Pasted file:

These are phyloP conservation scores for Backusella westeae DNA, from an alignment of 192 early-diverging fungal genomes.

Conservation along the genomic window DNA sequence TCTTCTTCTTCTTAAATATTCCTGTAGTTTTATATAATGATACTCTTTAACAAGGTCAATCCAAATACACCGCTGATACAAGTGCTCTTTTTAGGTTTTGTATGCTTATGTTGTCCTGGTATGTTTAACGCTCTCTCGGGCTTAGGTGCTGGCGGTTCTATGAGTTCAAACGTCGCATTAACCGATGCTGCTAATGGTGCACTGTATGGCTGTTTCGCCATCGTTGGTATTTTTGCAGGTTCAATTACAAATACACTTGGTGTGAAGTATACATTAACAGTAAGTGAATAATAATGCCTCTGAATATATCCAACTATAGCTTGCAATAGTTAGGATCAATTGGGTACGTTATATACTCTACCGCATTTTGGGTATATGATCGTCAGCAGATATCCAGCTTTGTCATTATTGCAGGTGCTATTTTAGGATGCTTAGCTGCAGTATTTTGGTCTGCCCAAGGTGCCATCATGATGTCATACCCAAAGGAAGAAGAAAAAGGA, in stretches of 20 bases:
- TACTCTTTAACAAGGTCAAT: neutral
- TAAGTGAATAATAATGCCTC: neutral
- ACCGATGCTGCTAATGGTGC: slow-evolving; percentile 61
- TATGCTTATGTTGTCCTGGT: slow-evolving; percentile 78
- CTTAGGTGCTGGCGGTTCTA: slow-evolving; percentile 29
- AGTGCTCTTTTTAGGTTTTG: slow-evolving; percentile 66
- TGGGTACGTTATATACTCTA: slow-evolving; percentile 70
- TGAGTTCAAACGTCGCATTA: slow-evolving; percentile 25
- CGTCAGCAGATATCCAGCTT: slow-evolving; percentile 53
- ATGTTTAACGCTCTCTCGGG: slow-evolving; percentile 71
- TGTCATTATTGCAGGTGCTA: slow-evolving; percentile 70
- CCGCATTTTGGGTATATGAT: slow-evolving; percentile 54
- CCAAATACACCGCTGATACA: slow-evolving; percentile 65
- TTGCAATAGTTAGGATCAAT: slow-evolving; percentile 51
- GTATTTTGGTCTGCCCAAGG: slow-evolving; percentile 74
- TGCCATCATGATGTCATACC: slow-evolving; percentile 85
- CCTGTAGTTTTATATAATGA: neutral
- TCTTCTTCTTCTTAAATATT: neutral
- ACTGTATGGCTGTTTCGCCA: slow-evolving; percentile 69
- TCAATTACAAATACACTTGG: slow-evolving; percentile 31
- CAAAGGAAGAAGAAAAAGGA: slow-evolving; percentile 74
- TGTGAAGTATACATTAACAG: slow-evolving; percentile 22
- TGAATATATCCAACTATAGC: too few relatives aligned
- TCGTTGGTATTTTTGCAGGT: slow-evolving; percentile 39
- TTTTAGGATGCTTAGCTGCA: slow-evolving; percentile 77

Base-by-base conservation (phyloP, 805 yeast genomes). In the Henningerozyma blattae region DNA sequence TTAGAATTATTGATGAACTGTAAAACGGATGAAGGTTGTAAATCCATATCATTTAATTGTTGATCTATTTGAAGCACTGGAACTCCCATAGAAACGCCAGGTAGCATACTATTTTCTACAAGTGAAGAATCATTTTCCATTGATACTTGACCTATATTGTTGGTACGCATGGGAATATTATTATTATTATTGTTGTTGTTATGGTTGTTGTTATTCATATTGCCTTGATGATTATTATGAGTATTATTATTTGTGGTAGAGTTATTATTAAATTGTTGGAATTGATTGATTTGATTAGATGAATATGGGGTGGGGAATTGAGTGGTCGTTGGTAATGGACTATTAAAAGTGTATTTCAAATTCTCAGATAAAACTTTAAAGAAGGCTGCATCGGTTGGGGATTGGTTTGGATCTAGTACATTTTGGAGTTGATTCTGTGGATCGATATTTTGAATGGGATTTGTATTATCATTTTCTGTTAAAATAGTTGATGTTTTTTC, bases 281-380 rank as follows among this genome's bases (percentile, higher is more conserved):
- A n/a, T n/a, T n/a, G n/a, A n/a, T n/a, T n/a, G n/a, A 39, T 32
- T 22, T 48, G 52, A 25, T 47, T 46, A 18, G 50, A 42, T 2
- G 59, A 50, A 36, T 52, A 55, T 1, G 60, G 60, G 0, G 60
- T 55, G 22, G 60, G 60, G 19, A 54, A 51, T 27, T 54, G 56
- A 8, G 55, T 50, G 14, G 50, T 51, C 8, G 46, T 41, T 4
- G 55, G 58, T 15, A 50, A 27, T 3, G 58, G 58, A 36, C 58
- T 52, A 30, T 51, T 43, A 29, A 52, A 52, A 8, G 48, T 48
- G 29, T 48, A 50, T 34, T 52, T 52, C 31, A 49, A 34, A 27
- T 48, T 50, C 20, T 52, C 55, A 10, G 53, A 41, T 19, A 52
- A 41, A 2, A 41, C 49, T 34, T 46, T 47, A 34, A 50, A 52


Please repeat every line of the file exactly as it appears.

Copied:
These are phyloP conservation scores for Backusella westeae DNA, from an alignment of 192 early-diverging fungal genomes.

Conservation along the genomic window DNA sequence TCTTCTTCTTCTTAAATATTCCTGTAGTTTTATATAATGATACTCTTTAACAAGGTCAATCCAAATACACCGCTGATACAAGTGCTCTTTTTAGGTTTTGTATGCTTATGTTGTCCTGGTATGTTTAACGCTCTCTCGGGCTTAGGTGCTGGCGGTTCTATGAGTTCAAACGTCGCATTAACCGATGCTGCTAATGGTGCACTGTATGGCTGTTTCGCCATCGTTGGTATTTTTGCAGGTTCAATTACAAATACACTTGGTGTGAAGTATACATTAACAGTAAGTGAATAATAATGCCTCTGAATATATCCAACTATAGCTTGCAATAGTTAGGATCAATTGGGTACGTTATATACTCTACCGCATTTTGGGTATATGATCGTCAGCAGATATCCAGCTTTGTCATTATTGCAGGTGCTATTTTAGGATGCTTAGCTGCAGTATTTTGGTCTGCCCAAGGTGCCATCATGATGTCATACCCAAAGGAAGAAGAAAAAGGA, in stretches of 20 bases:
- TACTCTTTAACAAGGTCAAT: neutral
- TAAGTGAATAATAATGCCTC: neutral
- ACCGATGCTGCTAATGGTGC: slow-evolving; percentile 61
- TATGCTTATGTTGTCCTGGT: slow-evolving; percentile 78
- CTTAGGTGCTGGCGGTTCTA: slow-evolving; percentile 29
- AGTGCTCTTTTTAGGTTTTG: slow-evolving; percentile 66
- TGGGTACGTTATATACTCTA: slow-evolving; percentile 70
- TGAGTTCAAACGTCGCATTA: slow-evolving; percentile 25
- CGTCAGCAGATATCCAGCTT: slow-evolving; percentile 53
- ATGTTTAACGCTCTCTCGGG: slow-evolving; percentile 71
- TGTCATTATTGCAGGTGCTA: slow-evolving; percentile 70
- CCGCATTTTGGGTATATGAT: slow-evolving; percentile 54
- CCAAATACACCGCTGATACA: slow-evolving; percentile 65
- TTGCAATAGTTAGGATCAAT: slow-evolving; percentile 51
- GTATTTTGGTCTGCCCAAGG: slow-evolving; percentile 74
- TGCCATCATGATGTCATACC: slow-evolving; percentile 85
- CCTGTAGTTTTATATAATGA: neutral
- TCTTCTTCTTCTTAAATATT: neutral
- ACTGTATGGCTGTTTCGCCA: slow-evolving; percentile 69
- TCAATTACAAATACACTTGG: slow-evolving; percentile 31
- CAAAGGAAGAAGAAAAAGGA: slow-evolving; percentile 74
- TGTGAAGTATACATTAACAG: slow-evolving; percentile 22
- TGAATATATCCAACTATAGC: too few relatives aligned
- TCGTTGGTATTTTTGCAGGT: slow-evolving; percentile 39
- TTTTAGGATGCTTAGCTGCA: slow-evolving; percentile 77

Base-by-base conservation (phyloP, 805 yeast genomes). In the Henningerozyma blattae region DNA sequence TTAGAATTATTGATGAACTGTAAAACGGATGAAGGTTGTAAATCCATATCATTTAATTGTTGATCTATTTGAAGCACTGGAACTCCCATAGAAACGCCAGGTAGCATACTATTTTCTACAAGTGAAGAATCATTTTCCATTGATACTTGACCTATATTGTTGGTACGCATGGGAATATTATTATTATTATTGTTGTTGTTATGGTTGTTGTTATTCATATTGCCTTGATGATTATTATGAGTATTATTATTTGTGGTAGAGTTATTATTAAATTGTTGGAATTGATTGATTTGATTAGATGAATATGGGGTGGGGAATTGAGTGGTCGTTGGTAATGGACTATTAAAAGTGTATTTCAAATTCTCAGATAAAACTTTAAAGAAGGCTGCATCGGTTGGGGATTGGTTTGGATCTAGTACATTTTGGAGTTGATTCTGTGGATCGATATTTTGAATGGGATTTGTATTATCATTTTCTGTTAAAATAGTTGATGTTTTTTC, bases 281-380 rank as follows among this genome's bases (percentile, higher is more conserved):
- A n/a, T n/a, T n/a, G n/a, A n/a, T n/a, T n/a, G n/a, A 39, T 32
- T 22, T 48, G 52, A 25, T 47, T 46, A 18, G 50, A 42, T 2
- G 59, A 50, A 36, T 52, A 55, T 1, G 60, G 60, G 0, G 60
- T 55, G 22, G 60, G 60, G 19, A 54, A 51, T 27, T 54, G 56
- A 8, G 55, T 50, G 14, G 50, T 51, C 8, G 46, T 41, T 4
- G 55, G 58, T 15, A 50, A 27, T 3, G 58, G 58, A 36, C 58
- T 52, A 30, T 51, T 43, A 29, A 52, A 52, A 8, G 48, T 48
- G 29, T 48, A 50, T 34, T 52, T 52, C 31, A 49, A 34, A 27
- T 48, T 50, C 20, T 52, C 55, A 10, G 53, A 41, T 19, A 52
- A 41, A 2, A 41, C 49, T 34, T 46, T 47, A 34, A 50, A 52